- We can create change by voting and advocating with our dollars
- Written by Dar'shun Kendrick
Written by Dar'shun Kendrick
Good Evening and thank you to everyone for being here today. To the wonderful Board members of Minority Access to Capital, Inc., thank you for receiving and supporting my vision for this organization. To the brave advisory board members, both potential and those already on board, we are excited about your presence here and in the future and your involvement and advise in the future. There is much work to do---but with your guidance we understand that 2017 will be an amazing year for MATC. And finally to the members and potential members gathered here today, on behalf of all Board members of MATC, we could not and cannot continue to further our mission without you so thank you for your support.
MATC Board of Directors would like to extend a warm welcome to our newest members looking to create generational wealth!
Eric Mason, President, Mason Business Services
Kecia Blackmon, Apeel Company
Barry Callender, Principal Consultant, Korn Ferry
We are looking forward to putting your business in the Millioniare Club!
Membership Benefit Highlight
As a member, you have access to research Venture Capital Firm who are looking to invest capital in companies like yours. Log into your account and look under the Members Menu. There is an menu item labeled "Research Venture Capital Firms". Thee you will find thousands of VC Firms and their contact information.
We will be holding a technology online seminar session for members to better understand how to take advantage of the tools and technologies that are part of your membership benefit. The target date/time for the online seminar is July 14, 2017 @ 7:30pm.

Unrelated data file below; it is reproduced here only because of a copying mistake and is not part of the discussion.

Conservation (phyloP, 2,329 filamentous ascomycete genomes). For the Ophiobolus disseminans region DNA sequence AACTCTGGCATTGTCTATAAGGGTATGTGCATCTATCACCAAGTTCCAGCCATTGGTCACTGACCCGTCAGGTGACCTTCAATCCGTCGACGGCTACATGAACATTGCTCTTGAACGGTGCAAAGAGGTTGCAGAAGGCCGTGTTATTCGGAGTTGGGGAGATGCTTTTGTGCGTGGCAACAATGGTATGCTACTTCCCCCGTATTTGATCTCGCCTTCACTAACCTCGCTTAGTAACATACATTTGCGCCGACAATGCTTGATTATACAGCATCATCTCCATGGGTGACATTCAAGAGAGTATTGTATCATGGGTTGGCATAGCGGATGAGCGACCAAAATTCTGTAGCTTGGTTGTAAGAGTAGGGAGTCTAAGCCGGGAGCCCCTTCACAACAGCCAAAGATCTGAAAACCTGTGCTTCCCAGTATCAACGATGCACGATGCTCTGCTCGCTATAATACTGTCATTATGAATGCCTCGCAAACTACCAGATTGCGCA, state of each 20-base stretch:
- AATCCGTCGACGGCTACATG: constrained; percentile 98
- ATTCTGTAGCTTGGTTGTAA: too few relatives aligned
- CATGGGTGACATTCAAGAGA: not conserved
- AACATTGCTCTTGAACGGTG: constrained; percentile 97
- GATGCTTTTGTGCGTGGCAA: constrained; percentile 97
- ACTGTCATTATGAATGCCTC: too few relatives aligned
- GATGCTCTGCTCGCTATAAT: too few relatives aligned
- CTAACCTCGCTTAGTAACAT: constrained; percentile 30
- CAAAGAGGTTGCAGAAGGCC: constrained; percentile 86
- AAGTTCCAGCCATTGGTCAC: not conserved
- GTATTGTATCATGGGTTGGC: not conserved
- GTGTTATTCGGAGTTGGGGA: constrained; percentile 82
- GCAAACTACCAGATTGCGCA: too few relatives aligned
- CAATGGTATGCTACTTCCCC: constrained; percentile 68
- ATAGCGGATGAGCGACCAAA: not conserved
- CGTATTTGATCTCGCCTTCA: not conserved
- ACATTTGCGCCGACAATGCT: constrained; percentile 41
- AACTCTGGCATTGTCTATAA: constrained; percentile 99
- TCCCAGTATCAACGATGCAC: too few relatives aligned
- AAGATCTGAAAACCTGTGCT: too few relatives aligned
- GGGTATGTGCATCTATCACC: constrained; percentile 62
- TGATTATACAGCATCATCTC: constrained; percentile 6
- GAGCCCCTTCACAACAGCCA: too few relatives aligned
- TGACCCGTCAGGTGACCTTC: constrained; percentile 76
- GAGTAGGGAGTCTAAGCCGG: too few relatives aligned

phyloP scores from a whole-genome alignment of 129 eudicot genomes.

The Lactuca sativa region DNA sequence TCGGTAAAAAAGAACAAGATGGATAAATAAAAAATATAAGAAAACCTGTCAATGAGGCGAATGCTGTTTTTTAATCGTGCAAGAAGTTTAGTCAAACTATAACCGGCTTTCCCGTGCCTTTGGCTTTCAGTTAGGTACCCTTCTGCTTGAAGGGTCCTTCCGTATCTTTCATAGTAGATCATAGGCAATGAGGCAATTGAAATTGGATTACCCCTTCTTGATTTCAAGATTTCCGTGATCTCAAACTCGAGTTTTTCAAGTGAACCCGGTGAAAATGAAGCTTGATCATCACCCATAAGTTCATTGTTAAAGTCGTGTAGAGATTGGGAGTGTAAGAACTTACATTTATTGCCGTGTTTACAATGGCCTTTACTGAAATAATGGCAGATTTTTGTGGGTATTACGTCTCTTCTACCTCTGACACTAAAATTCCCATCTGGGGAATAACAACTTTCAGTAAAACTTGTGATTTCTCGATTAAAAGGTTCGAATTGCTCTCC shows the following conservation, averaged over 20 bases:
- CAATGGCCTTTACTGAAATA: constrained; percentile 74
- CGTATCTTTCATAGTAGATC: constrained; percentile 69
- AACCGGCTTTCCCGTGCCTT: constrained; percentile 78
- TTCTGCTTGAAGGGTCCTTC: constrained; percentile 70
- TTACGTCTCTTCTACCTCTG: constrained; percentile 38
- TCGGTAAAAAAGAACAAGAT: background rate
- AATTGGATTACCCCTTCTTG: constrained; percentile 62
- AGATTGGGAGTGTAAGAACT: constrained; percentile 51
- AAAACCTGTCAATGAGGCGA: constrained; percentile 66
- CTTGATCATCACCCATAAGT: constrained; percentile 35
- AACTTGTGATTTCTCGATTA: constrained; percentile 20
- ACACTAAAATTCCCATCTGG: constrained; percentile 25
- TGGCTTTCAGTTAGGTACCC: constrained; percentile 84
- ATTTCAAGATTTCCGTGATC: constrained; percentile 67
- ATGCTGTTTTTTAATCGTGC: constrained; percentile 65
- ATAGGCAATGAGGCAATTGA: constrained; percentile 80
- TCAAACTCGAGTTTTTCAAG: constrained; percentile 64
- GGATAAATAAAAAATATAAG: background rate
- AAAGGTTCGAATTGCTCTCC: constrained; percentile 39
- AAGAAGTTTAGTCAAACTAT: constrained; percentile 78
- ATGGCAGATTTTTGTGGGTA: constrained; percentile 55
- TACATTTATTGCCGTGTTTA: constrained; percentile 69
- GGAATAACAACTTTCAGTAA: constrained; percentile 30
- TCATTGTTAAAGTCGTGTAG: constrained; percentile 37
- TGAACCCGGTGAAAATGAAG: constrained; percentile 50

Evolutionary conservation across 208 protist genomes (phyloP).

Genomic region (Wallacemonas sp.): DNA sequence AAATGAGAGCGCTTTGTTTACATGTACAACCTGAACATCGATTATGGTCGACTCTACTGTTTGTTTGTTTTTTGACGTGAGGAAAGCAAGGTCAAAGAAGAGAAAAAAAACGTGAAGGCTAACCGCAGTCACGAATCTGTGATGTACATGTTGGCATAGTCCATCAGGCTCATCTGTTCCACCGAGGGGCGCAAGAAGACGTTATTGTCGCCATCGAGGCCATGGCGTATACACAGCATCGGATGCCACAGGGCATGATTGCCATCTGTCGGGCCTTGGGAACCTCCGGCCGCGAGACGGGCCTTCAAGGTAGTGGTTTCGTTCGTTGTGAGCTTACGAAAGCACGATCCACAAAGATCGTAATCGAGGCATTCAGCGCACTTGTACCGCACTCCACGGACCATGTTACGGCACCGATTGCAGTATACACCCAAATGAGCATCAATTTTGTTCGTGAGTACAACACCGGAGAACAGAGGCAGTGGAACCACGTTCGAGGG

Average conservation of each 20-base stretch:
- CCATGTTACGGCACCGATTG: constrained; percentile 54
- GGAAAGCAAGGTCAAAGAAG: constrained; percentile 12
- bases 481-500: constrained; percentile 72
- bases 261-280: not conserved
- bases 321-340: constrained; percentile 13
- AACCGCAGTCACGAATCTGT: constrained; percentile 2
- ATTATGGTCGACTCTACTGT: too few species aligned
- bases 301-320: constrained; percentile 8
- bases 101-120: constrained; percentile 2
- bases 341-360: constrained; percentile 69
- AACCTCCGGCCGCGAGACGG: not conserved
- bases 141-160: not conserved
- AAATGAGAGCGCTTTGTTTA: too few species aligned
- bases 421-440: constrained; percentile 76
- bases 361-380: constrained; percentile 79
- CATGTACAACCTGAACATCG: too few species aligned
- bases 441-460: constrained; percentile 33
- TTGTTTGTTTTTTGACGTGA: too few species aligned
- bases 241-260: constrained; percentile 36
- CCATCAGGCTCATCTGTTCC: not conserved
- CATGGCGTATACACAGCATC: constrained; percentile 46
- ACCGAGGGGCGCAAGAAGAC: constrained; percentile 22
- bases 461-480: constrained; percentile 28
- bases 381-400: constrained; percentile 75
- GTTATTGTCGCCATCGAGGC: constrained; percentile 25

FREE PUBLIC EVENT
Thursday, March 23, 2017 06:00 PM - 08:00 PM
Georgia State University College of Law - Atlanta
MATC presents a dynamic panel to share and discuss “The Art of Entrepreneurship”. An in-depth look into how to make something from nothing; a must attend event for young and seeking entrepreneurs.
African-Americans are more likely to get hired, but get paid less in tech industry
For all its so-called innovation and egalitarianism, Silicon Valley may remain just as problematic as the rest of America when it comes to the pay gap between African-American and white workers.
According to a study by Hired, a San Francisco-based tech worker recruiting firm, the average African-American candidate is 49% more likely to get hired than the average white candidate in the tech industry’s two largest markets, San Francisco and New York.
But when it comes to actual salaries, African-American tech workers — software engineers, in particular — woefully fall behind. According to the report, that’s because they ask for and receive significantly lower salaries: $113,000 and $115,000, respectively, versus their white counterparts who ask for and receive salaries ...